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Capped Bust 10-Cent Piece of Interest to Set Collectors

February 25, 1988|DON ALPERT

Question: I have an 1835 Liberty 10-cent silver piece. It has been in a safety deposit box for years and is in remarkable condition. Can you give me an estimate of its value?--J.W.

Answer: Your dime is a Capped Bust type, rather unremarkable in character. These coins were minted from 1809 to 1837. The figure on the obverse has always reminded me of Martha Washington, although I'm not aware that this was deliberate. Perhaps it is representative of Revolutionary Era women in general. In any event, the eagle on the reverse is rather impressive.

Capped Bust dimes are in two varieties, the first a large size made from 1809 to 1828. Your coin is a Variety 2, reduced in size and also given beaded borders. There were 1.4 million issued, making it rather common and of interest primarily to collectors attempting to assemble a dime Capped Bust date set, or someone putting together a complete type set.

Most likely, your silver dime is in the $15-to-$200 range, although outstanding specimens can run much higher. For an accurate appraisal, a coin must be seen to be evaluated. It is wise to seek more than one opinion.

Q: Can you give me information and value of a gold medal, Johannes XXIII Pontifex Maximus? Only 83 minted. If not, can you recommend someone?--N.P.

A: Medals can be tricky. If you medal is indeed gold, it at least has bullion value. Rarity can also enter into it, but there has to be a market. Some dealers specialize in medals. I do not make recommendations. Check with any local dealer to get you pointed in the right direction.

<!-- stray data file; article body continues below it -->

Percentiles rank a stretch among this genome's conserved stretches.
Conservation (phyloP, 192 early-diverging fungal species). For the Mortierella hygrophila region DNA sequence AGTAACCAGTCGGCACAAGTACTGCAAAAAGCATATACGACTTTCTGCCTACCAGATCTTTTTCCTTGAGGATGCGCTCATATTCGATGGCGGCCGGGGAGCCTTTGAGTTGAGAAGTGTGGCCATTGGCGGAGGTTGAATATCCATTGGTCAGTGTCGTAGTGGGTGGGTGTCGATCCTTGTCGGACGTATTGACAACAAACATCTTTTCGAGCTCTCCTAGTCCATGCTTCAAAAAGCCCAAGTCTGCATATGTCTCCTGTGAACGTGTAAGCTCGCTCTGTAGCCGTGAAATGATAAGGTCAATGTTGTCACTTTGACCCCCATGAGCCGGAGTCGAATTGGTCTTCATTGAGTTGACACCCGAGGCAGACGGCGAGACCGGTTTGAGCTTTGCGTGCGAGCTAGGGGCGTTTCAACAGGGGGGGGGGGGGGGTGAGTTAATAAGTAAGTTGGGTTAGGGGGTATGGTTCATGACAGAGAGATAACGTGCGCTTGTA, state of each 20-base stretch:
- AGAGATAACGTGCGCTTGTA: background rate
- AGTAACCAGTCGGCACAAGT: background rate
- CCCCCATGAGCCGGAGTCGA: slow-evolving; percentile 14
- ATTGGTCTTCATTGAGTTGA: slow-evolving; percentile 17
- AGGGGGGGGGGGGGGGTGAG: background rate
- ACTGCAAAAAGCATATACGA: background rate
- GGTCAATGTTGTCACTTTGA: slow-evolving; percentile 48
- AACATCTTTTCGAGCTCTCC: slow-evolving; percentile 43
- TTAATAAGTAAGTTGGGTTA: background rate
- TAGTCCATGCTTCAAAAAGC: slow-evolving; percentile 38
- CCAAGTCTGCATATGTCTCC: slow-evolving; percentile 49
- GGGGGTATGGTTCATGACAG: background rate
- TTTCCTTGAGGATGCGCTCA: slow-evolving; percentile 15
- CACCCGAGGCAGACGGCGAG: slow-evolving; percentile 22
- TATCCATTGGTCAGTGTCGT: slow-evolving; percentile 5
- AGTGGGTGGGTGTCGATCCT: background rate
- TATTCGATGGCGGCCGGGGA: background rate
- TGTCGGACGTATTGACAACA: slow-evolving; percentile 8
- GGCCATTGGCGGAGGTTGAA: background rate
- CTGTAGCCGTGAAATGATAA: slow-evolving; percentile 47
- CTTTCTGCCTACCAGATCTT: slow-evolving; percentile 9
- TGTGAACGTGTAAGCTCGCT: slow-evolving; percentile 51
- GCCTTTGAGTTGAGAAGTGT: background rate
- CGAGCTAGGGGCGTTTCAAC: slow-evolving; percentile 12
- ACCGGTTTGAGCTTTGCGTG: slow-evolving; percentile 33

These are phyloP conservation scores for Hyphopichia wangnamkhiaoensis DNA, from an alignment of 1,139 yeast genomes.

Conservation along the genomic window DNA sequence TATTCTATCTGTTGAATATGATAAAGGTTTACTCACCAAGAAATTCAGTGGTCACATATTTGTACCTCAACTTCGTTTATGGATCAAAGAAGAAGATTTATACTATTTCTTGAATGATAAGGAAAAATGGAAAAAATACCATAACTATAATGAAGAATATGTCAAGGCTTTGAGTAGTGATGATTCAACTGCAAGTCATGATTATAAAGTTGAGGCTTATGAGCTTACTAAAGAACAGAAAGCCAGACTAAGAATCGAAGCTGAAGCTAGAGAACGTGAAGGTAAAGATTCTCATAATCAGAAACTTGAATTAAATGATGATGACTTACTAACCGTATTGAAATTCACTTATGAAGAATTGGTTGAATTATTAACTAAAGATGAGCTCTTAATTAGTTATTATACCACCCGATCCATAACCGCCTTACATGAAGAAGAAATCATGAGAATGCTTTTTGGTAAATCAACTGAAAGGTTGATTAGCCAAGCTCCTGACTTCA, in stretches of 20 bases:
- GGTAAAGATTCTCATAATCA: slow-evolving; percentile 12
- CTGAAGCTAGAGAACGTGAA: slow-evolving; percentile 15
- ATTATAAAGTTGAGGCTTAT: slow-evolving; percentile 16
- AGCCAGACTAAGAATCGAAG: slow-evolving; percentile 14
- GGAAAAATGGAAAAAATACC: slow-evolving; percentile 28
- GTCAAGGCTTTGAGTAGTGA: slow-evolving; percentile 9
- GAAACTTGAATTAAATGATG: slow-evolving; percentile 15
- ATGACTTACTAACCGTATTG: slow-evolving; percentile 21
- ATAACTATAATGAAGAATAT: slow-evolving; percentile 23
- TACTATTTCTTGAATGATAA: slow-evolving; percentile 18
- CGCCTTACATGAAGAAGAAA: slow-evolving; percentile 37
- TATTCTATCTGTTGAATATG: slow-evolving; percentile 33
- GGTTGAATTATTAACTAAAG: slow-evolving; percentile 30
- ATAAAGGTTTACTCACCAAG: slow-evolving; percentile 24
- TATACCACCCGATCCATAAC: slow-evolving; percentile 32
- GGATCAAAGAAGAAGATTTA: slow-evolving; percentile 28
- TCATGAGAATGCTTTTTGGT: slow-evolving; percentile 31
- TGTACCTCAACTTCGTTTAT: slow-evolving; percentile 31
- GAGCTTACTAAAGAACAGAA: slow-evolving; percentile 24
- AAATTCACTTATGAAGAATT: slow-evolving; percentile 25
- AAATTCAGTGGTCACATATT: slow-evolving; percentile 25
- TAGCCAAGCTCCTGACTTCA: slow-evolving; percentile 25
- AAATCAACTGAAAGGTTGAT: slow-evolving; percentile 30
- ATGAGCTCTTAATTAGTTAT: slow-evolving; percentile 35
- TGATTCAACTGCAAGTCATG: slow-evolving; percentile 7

Q: I have recently come into possession of a strange piece of currency. It is supposed to have been printed by the Japanese government when the Japanese were at India's doorsteps during World War II. Could you give me more information on it and its value?--S.S.

A: Your bill is known as Occupation Currency. Many such bills were printed during the war. It has some historical interest but little collector interest at this time. It has little or no value. However, collecting a set from various countries would be interesting.

Q: I have silver dollars for the years 1878, 1879, 1883, 1887, 1888, 1890, 1921, 1922 and 1923, all in excellent condition. Could you advise me as to the value?--G.G.S.

A: Your dollars are all common dates. They're worth $10 each and up, depending upon condition.

Coin News

A $10,000 gold certificate made from the original die is featured on souvenir cards being issued by the Bureau of Engraving and Printing in conjunction with the American Numismatic Assn. Mid-Winter Convention March 11-13 in Little Rock, Ark. The card (pictured) continues the Constitution Series theme with the $10,000 replica featuring a portrait of Andrew Jackson engraved by Alfred Sealey from a painting by Thomas Sully. Mail orders for the souvenir card (No. 954) are $5.50; Post Office canceled souvenir cards (No. 955) are $5.75. Make checks payable to the Bureau of Engraving and Printing, Mail Order Sales, Room 602-11A, 14th and C streets, S.W., Washington, D.C. 20228.

More than 2,000 coins will be auctioned by Stack's when the International Collection of Gold and Silver Coins of the World is sold in conjunction with the Chicago International Coin Fair on March 4 and 5. Many rare and seldom-seen pieces are in this two-day offering. Catalogues including prices realized are $10 from Stack's, 123 West 57th St., New York, N.Y. 10019; telephone (212) 582-2580.

Don Alpert cannot answer mail personally but will respond to numismatic questions of general interest in this column. Do not telephone. Write to Your Coins, You section, The Times, Times Mirror Square, Los Angeles 90053.

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